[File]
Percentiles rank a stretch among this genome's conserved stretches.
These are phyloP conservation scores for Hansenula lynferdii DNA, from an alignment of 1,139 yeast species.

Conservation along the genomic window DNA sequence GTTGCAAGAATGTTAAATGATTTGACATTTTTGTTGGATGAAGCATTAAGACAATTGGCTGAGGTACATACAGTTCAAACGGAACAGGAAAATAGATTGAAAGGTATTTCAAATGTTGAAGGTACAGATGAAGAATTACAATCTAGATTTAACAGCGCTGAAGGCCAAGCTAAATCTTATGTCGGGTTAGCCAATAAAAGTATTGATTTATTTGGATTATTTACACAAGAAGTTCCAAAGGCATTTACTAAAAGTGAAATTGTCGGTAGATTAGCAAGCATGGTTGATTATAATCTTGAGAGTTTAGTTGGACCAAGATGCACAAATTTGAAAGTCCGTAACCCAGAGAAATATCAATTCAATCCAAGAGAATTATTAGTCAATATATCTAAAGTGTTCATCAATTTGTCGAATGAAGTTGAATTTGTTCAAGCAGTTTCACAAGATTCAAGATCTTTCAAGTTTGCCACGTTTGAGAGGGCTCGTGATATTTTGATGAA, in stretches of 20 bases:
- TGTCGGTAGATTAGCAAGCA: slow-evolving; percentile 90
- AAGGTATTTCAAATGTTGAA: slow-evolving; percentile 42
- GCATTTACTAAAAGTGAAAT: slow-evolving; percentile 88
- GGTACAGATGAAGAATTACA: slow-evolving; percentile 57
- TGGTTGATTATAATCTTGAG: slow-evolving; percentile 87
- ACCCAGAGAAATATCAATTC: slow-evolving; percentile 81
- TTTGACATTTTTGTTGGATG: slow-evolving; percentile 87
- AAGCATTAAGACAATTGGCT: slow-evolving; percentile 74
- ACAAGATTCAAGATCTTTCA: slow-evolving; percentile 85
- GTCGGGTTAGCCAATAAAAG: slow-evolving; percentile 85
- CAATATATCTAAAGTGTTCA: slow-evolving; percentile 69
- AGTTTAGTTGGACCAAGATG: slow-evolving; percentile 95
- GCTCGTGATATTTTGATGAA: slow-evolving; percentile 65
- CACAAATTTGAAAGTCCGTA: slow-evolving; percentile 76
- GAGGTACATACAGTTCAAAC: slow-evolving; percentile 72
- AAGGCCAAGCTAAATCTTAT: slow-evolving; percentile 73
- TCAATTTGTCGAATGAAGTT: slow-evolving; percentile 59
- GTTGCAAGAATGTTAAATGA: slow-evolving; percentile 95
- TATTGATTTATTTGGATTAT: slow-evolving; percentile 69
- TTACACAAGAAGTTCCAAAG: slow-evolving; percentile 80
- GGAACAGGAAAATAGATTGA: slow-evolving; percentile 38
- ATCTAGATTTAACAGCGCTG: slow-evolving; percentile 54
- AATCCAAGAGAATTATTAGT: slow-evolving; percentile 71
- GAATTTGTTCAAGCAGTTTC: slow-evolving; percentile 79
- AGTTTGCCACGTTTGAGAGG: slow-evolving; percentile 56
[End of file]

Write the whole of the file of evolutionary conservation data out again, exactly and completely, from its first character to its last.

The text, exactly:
Percentiles rank a stretch among this genome's conserved stretches.
These are phyloP conservation scores for Hansenula lynferdii DNA, from an alignment of 1,139 yeast species.

Conservation along the genomic window DNA sequence GTTGCAAGAATGTTAAATGATTTGACATTTTTGTTGGATGAAGCATTAAGACAATTGGCTGAGGTACATACAGTTCAAACGGAACAGGAAAATAGATTGAAAGGTATTTCAAATGTTGAAGGTACAGATGAAGAATTACAATCTAGATTTAACAGCGCTGAAGGCCAAGCTAAATCTTATGTCGGGTTAGCCAATAAAAGTATTGATTTATTTGGATTATTTACACAAGAAGTTCCAAAGGCATTTACTAAAAGTGAAATTGTCGGTAGATTAGCAAGCATGGTTGATTATAATCTTGAGAGTTTAGTTGGACCAAGATGCACAAATTTGAAAGTCCGTAACCCAGAGAAATATCAATTCAATCCAAGAGAATTATTAGTCAATATATCTAAAGTGTTCATCAATTTGTCGAATGAAGTTGAATTTGTTCAAGCAGTTTCACAAGATTCAAGATCTTTCAAGTTTGCCACGTTTGAGAGGGCTCGTGATATTTTGATGAA, in stretches of 20 bases:
- TGTCGGTAGATTAGCAAGCA: slow-evolving; percentile 90
- AAGGTATTTCAAATGTTGAA: slow-evolving; percentile 42
- GCATTTACTAAAAGTGAAAT: slow-evolving; percentile 88
- GGTACAGATGAAGAATTACA: slow-evolving; percentile 57
- TGGTTGATTATAATCTTGAG: slow-evolving; percentile 87
- ACCCAGAGAAATATCAATTC: slow-evolving; percentile 81
- TTTGACATTTTTGTTGGATG: slow-evolving; percentile 87
- AAGCATTAAGACAATTGGCT: slow-evolving; percentile 74
- ACAAGATTCAAGATCTTTCA: slow-evolving; percentile 85
- GTCGGGTTAGCCAATAAAAG: slow-evolving; percentile 85
- CAATATATCTAAAGTGTTCA: slow-evolving; percentile 69
- AGTTTAGTTGGACCAAGATG: slow-evolving; percentile 95
- GCTCGTGATATTTTGATGAA: slow-evolving; percentile 65
- CACAAATTTGAAAGTCCGTA: slow-evolving; percentile 76
- GAGGTACATACAGTTCAAAC: slow-evolving; percentile 72
- AAGGCCAAGCTAAATCTTAT: slow-evolving; percentile 73
- TCAATTTGTCGAATGAAGTT: slow-evolving; percentile 59
- GTTGCAAGAATGTTAAATGA: slow-evolving; percentile 95
- TATTGATTTATTTGGATTAT: slow-evolving; percentile 69
- TTACACAAGAAGTTCCAAAG: slow-evolving; percentile 80
- GGAACAGGAAAATAGATTGA: slow-evolving; percentile 38
- ATCTAGATTTAACAGCGCTG: slow-evolving; percentile 54
- AATCCAAGAGAATTATTAGT: slow-evolving; percentile 71
- GAATTTGTTCAAGCAGTTTC: slow-evolving; percentile 79
- AGTTTGCCACGTTTGAGAGG: slow-evolving; percentile 56